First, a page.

AGMs are often soul-less affairs – not so with that of the RSPB which was held yesterday in London’s QEII Conference Centre. This day in the past was a working day for me, and quite a stressful one too, as the period in the morning where you have to think on your feet and answer any questions thrown at you by the 500+ strong audience is a bit nerve-wracking. I can now attend this and other AGMs with the AGM-watcher’s hat on – wondering whether there will be any stroppy questions and wondering whether the staff involved will fall flat on their faces. There was a stroppy question, but let’s come back to that a bit later.
As an experienced RSPB AGM-watcher I noticed some absences. There was, for the second year running, the absence of Philip Astor asking a question on killing things (maybe he only ever came to see me struggle to answer them?). There was a noticeable thinning out of Directors in the front row which was backed up by more empty seats in the other rows. Something must be biting and it might just be the financial situation. You don’t have to pay to attend the morning of this event which is the ‘formal’ AGM but you do have to pay if you want lunch and to attend the afternoon talks. I would have liked to hear the afternoon talks but as an impecunious writer I gave it a miss.
Talking of misses, Kate Humble wasn’t present to chair the AGM as she is in Afghanistan (seems like a fair excuse to me) and we heard that she will step down early from being RSPB President as work keeps getting in the way. That’s a shame but I wonder who the next RSPB Pres might be. How about Ken Clarke (who was birdwatching at Cley on Tuesday afternoon (as was I))? A birder, a lawyer who could chair an AGM, a Tory and a pleasant-enough guy – what do you think? He could wear his Hush Puppies but he’d have to give up smoking for a few hours.
Of course, there were lots of people to talk to – former colleagues and fellow ordinary members like myself. Several people told me that they had enjoyed Fighting for Birds which was very encouraging of them.
There were awards given out (and we’ve seen the end of avocets on sticks being given as President’s Awards it seems (good move!)) and we all clapped. The premier RSPB award is the RSPB Medal which had two deserving recipients this year. The first was seabird expert Peter Harrison who really is a great guy and whose contribution to seabird conservation is huge (and he once pointed out a grey phalarope to me at St Ives, Cornwall). Peter raised a lot of money to help with the rat eradication programme on Henderson Island and no-one mentioned that more money will be needed to have another go as the first attempt was unsuccessful – a great shame but it’s worth having another go in my opinion.
The second RSPB Medal went to the whole community of Tristan da Cunha for their work generally but particularly last year on saving some shipwrecked seamen and a lot of oiled rockhopper penguins. Their Medal was accepted by Michael Swales the Life President and Chair of the Tristan da Cunha Association but there was also a moving recorded message from the Chief Islander, Ian Lavarello, on behalf of Tristan’s other 260 human inhabitants (and presumably its c4000 rockhopper penguins too).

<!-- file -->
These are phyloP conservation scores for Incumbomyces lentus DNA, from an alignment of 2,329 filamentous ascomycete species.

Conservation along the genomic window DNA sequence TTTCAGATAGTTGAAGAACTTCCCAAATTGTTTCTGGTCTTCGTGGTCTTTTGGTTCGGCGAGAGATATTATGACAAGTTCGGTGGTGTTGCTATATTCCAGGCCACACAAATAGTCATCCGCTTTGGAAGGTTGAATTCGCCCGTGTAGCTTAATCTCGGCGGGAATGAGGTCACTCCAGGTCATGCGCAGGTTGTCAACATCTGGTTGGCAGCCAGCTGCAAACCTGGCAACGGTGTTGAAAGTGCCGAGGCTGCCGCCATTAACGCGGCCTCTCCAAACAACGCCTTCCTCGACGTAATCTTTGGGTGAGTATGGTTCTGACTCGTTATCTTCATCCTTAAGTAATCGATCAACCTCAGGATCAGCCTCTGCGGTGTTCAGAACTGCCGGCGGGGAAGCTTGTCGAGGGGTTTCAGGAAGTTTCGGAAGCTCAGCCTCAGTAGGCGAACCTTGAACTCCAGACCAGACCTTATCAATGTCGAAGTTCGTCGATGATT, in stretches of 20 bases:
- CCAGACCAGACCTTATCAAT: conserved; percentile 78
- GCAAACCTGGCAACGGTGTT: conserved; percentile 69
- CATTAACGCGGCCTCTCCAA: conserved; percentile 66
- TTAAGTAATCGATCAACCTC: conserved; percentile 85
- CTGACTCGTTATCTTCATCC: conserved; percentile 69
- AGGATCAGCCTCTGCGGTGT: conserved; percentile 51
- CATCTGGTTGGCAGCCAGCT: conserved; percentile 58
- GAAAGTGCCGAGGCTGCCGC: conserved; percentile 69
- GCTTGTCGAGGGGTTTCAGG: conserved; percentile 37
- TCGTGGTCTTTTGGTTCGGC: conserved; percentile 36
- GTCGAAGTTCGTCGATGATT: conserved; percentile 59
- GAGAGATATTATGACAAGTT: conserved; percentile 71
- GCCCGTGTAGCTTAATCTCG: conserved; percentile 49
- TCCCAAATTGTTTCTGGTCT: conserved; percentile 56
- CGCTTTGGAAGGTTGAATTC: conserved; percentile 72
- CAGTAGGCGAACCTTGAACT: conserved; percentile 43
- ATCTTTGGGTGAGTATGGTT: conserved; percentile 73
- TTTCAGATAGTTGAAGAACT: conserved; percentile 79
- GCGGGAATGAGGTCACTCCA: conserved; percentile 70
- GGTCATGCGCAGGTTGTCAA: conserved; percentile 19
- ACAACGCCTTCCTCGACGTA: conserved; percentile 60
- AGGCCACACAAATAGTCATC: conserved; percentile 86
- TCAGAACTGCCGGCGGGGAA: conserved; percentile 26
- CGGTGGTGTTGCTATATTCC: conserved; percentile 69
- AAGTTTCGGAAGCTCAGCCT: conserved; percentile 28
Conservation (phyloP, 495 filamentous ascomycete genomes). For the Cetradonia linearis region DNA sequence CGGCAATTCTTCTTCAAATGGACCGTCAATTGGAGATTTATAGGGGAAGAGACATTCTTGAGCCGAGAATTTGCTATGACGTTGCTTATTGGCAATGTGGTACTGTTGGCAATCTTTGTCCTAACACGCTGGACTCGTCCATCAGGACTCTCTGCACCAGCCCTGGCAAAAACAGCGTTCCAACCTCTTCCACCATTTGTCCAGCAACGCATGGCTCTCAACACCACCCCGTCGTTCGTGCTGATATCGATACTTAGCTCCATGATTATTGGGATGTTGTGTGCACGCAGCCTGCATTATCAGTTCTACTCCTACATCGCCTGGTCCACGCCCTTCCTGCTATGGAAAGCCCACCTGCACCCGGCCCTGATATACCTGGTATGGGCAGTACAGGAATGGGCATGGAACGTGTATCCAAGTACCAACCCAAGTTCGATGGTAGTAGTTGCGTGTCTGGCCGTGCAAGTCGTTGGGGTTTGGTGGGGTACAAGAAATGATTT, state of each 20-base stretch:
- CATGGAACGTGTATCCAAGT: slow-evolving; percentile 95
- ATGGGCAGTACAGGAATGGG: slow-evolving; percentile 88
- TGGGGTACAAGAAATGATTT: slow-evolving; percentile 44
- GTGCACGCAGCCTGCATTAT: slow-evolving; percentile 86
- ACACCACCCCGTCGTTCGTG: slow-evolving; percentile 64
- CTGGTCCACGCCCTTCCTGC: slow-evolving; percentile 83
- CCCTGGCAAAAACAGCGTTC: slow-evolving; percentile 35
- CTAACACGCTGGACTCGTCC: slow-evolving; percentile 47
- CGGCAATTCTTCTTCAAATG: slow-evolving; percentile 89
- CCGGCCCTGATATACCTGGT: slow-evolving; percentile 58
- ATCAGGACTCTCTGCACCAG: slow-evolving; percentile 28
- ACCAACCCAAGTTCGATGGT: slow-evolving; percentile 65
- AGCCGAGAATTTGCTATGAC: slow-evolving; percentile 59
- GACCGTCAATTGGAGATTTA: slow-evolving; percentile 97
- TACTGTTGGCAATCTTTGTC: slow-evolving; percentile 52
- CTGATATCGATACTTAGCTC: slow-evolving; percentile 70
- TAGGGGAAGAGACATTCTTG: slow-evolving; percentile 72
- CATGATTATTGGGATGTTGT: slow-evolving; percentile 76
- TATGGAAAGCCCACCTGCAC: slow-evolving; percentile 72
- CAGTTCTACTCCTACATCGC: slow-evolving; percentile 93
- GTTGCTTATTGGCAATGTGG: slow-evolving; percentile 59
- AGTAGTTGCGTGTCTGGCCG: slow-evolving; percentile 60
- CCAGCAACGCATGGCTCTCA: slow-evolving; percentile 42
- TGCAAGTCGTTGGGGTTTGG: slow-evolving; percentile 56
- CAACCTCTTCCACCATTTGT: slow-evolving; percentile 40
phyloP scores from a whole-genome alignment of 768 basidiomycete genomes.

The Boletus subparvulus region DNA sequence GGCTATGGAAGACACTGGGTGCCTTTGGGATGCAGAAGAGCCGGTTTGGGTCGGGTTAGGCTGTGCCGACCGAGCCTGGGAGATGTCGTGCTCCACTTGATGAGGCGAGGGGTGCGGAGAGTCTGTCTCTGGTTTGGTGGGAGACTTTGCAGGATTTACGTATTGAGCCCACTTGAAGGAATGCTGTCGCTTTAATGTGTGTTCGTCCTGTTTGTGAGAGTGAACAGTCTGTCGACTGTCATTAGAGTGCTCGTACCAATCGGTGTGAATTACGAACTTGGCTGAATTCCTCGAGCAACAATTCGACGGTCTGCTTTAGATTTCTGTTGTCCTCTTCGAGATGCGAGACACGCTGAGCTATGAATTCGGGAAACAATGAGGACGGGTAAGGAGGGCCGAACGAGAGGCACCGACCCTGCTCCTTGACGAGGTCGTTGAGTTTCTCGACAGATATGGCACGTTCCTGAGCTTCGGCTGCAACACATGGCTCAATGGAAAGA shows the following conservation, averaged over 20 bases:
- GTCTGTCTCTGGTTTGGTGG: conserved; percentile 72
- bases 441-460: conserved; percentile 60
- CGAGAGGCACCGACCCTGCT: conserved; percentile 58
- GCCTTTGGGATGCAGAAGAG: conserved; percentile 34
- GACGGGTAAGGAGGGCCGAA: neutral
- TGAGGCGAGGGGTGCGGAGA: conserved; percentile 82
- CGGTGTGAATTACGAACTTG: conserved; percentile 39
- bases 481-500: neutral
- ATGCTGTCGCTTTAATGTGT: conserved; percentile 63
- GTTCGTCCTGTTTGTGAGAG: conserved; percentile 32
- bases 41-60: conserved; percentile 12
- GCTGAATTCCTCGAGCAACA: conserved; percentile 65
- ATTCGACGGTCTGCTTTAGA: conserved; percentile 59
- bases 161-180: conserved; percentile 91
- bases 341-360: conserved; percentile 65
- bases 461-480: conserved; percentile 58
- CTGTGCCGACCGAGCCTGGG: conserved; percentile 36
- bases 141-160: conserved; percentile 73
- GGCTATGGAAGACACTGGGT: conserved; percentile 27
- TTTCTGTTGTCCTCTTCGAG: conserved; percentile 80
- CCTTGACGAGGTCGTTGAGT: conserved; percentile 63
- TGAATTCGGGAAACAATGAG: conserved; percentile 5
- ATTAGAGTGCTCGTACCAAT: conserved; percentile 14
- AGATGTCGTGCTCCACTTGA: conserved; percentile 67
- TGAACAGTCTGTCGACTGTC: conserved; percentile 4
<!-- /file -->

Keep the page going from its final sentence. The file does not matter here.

You want to know about the stroppiness don’t you? And I want to tell you about it, but before I do there were some other interesting snippets. One of the questions was about a rumour that the RSPB might change its name – was this true? RSPB Chief Executive Mike Clarke said that it wasn’t on the cards at the moment, and the name is an asset, but then he elaborated that it might be something the Society would have to look at when exploring how to persuade the general public, rather than the converted in the QEII Centre, that the RSPB was about a lot more than birds. Interesting indeed – and do remind yourself of how the poll on this subject (completely ‘unscientific’ though it was) ended up.
There were questions on flooding and pensions, Thames estuary airports (the RSPB is against them!) and Europe, derogations under the Birds Directive and the possibility of Scottish independence – and all were answered very well by Mike Clarke and the team.
But none of these questions was very stroppy – the stroppiness came from a member with a rather wooden name – something like Bush (that might be appropriate come to think about it), or Log or Wood – I can’t remember. Mr Bushlogwood, as we shall call him, is not a fan of windfarms and will withdraw his legacy if the RSPB goes ahead with putting a wind turbine on its site at Sandy. Mr Bushlogwood was close to making a speech, rather than asking a question, and the chair of the proceedings (RSPB Vice-President Prof Sir John Lawton, standing in, or actually standing up and sitting down, for Kate Humble) got a bit stroppy with him and in return Mr Bushlogwood got a bit stroppy altogether.
Calmness and reason personified was the RSPB Conservation Director Martin Harper, who was up and down from his seat answering questions a lot, who recognised the sensitive nature of the issue, promised that the RSPB would look carefully at it before going ahead but didn’t budge an inch. That answer, and Martin’s others, were the most polished performance by an RSPB Conservation Director that I can remember.
So that was the stroppiness, fairly low-grade stroppiness on the stroppiness Richter scale, but it made the whole thing more entertaining for we AGM-watchers. Maybe I should drop the RSPB a line and say that if they ever weaken their perfectly reasonable stance on climate change then they will lose any legacy that I plan to give them – although my current plans are to live for ever.